LATROBE, Pa. (AP) -Pittsburgh Steelers star safety Troy Polamalu signed a four-year contract extension Monday worth $30.19 million that makes him the highest-paid player in team history and one of the NFL's top-paid defensive backs.
The deal guarantees the Steelers will keep their most versatile defensive player through the 2011 season, or when he will be 30 - meaning Polamalu could negotiate another big-money contract before his NFL career ends.
Polamalu, an All-Pro safety in 2005, already was due to make $1,088,000 in salary and $1,722,000 in guaranteed bonuses this season, for a total contract of $2,810,000 and a salary cap value of $1,632,000. His extension kicks in next season and will pay him a guaranteed $15,375,000 during the 2008-2011 seasons in guaranteed money and roster bonuses, which are automatically paid as long as he is on the team.
Previously, the Steelers' highest-paid player was wide receiver Hines Ward, who signed a four-year extension in 2005 that has a maximum value of $25.8 million and guarantees him $10 million. That deal runs through 2009.
Polamalu's signing was the second major contract deal by the Steelers in two days, but is likely to be their last before this season begins. On Sunday, they agreed to a five-year contract with outside linebacker Lawrence Timmons, their first-round draft pick, that guarantees him $12 million and could be worth as much as $15 million.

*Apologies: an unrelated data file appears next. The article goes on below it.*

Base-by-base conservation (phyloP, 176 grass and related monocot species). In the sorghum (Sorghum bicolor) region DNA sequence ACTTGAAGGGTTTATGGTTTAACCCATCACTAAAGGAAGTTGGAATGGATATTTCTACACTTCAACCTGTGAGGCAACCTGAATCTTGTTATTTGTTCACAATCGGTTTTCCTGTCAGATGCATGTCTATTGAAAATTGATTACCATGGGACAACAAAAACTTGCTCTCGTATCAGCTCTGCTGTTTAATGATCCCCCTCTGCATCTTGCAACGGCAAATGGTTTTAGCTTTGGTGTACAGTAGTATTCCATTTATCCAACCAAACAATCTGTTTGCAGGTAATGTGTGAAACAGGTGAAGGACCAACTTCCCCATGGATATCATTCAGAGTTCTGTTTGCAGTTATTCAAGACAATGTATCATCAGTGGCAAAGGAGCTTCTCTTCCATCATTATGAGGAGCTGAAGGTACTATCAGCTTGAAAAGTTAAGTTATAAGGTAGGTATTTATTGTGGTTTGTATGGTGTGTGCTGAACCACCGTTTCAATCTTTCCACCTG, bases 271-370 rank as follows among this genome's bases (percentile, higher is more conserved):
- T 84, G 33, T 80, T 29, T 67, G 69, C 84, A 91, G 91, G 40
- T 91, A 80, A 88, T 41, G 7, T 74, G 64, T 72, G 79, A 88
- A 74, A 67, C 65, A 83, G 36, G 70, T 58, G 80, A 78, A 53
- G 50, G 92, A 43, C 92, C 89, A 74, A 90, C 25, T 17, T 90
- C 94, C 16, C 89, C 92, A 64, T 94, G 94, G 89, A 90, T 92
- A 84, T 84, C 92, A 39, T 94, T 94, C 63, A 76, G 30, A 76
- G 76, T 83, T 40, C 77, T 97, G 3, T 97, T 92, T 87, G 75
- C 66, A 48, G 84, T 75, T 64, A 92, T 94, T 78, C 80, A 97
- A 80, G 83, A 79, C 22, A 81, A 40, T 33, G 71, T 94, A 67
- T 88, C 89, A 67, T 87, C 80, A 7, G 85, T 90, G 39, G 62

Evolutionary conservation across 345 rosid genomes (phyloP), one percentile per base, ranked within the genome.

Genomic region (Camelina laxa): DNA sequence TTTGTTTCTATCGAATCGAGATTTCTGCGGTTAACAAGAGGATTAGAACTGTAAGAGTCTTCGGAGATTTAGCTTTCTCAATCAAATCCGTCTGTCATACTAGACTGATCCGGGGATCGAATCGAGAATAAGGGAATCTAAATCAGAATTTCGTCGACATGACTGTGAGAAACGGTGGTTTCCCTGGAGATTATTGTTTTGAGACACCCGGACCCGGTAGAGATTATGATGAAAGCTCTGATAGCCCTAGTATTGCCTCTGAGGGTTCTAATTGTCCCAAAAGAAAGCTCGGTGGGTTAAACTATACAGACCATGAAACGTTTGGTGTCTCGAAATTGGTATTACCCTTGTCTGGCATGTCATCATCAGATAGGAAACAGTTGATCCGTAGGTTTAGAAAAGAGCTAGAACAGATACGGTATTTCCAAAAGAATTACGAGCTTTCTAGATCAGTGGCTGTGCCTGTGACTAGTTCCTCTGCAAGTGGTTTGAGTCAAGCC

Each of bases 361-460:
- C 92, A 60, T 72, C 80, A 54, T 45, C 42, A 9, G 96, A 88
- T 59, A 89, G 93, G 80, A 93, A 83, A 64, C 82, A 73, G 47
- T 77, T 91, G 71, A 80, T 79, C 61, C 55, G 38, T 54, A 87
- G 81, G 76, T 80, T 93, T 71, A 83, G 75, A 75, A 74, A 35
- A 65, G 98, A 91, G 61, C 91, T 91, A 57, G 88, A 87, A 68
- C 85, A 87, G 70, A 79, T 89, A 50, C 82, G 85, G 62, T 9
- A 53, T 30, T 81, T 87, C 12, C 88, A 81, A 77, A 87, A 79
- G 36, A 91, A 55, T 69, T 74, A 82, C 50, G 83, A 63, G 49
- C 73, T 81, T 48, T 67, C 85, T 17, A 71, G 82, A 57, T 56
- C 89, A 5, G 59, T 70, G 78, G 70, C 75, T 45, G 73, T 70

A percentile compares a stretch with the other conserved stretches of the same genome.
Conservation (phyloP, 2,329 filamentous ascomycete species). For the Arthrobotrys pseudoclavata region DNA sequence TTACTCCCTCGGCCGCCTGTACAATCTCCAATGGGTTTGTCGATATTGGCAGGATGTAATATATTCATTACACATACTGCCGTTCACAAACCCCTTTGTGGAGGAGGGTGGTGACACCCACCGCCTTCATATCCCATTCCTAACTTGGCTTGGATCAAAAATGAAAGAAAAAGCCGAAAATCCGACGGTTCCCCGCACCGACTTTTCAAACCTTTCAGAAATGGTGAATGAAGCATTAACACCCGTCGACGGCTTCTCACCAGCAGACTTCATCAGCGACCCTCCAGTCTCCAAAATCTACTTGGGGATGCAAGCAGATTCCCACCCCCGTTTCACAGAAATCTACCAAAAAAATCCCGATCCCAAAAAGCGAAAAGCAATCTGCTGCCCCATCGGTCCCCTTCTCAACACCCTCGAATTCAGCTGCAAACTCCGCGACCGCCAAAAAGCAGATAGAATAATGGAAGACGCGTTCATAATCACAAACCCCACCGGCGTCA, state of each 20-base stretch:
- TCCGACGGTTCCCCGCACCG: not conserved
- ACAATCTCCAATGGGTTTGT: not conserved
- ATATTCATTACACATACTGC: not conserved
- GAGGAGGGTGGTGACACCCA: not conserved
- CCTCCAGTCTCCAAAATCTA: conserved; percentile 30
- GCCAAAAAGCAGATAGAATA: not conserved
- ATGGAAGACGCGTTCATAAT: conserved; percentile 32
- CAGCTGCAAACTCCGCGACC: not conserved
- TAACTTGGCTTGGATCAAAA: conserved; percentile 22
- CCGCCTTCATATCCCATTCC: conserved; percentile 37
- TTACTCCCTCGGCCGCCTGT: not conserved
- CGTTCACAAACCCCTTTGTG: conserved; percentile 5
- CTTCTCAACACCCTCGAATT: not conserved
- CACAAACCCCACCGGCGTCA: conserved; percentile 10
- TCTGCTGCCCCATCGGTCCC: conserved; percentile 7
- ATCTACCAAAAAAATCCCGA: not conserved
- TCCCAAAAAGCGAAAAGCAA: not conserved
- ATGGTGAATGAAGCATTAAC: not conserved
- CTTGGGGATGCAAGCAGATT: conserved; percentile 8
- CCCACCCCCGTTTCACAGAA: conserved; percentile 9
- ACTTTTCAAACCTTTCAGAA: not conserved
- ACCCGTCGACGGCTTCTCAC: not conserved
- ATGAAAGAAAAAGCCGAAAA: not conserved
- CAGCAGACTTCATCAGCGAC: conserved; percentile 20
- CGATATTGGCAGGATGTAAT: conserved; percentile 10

All-Pro guard Alan Faneca wanted to sign a contract extension during the offseason, but was unhappy when he was offered a deal worth less than the NFL's other premier guards.
During a May minicamp, Faneca said this will be his final season in Pittsburgh. Faneca, a five-time All-Pro left guard, is making $4,375,000 this season but could possibly make twice that as a free agent.
Polamalu, one of the most versatile players in Steelers history, was a first-team All-Pro player when Pittsburgh won the Super Bowl during the 2005 season and was a second team All-Pro in 2004. He made the Pro Bowl the last three seasons and, besides being known for the flowing black hair that streams out of his helmet, is widely regarded as one of the league's top defensive players.
Polamalu, a former Southern California player, has 10 sacks and 10 interceptions during his four-season career.
Defensive coordinator Dick LeBeau, who was retained by new Steelers coach Mike Tomlin, uses the strong safety in a variety of positions, sometimes lining Polamalu up as an outside linebacker in the pass rush, on the inside on running plays or deep in a formation.
``Troy Polamalu is a very special football player who has been a key ingredient to our success over the past few seasons,'' Steelers president Art Rooney II said. ``We are excited to know he will be a Steeler for many seasons to come.''
Polamalu's contract was announced minutes before the Steelers officially opened their first training camp under Tomlin with conditioning tests, a much-dreaded drill that former coach Bill Cowher previously held on the second day of camp.
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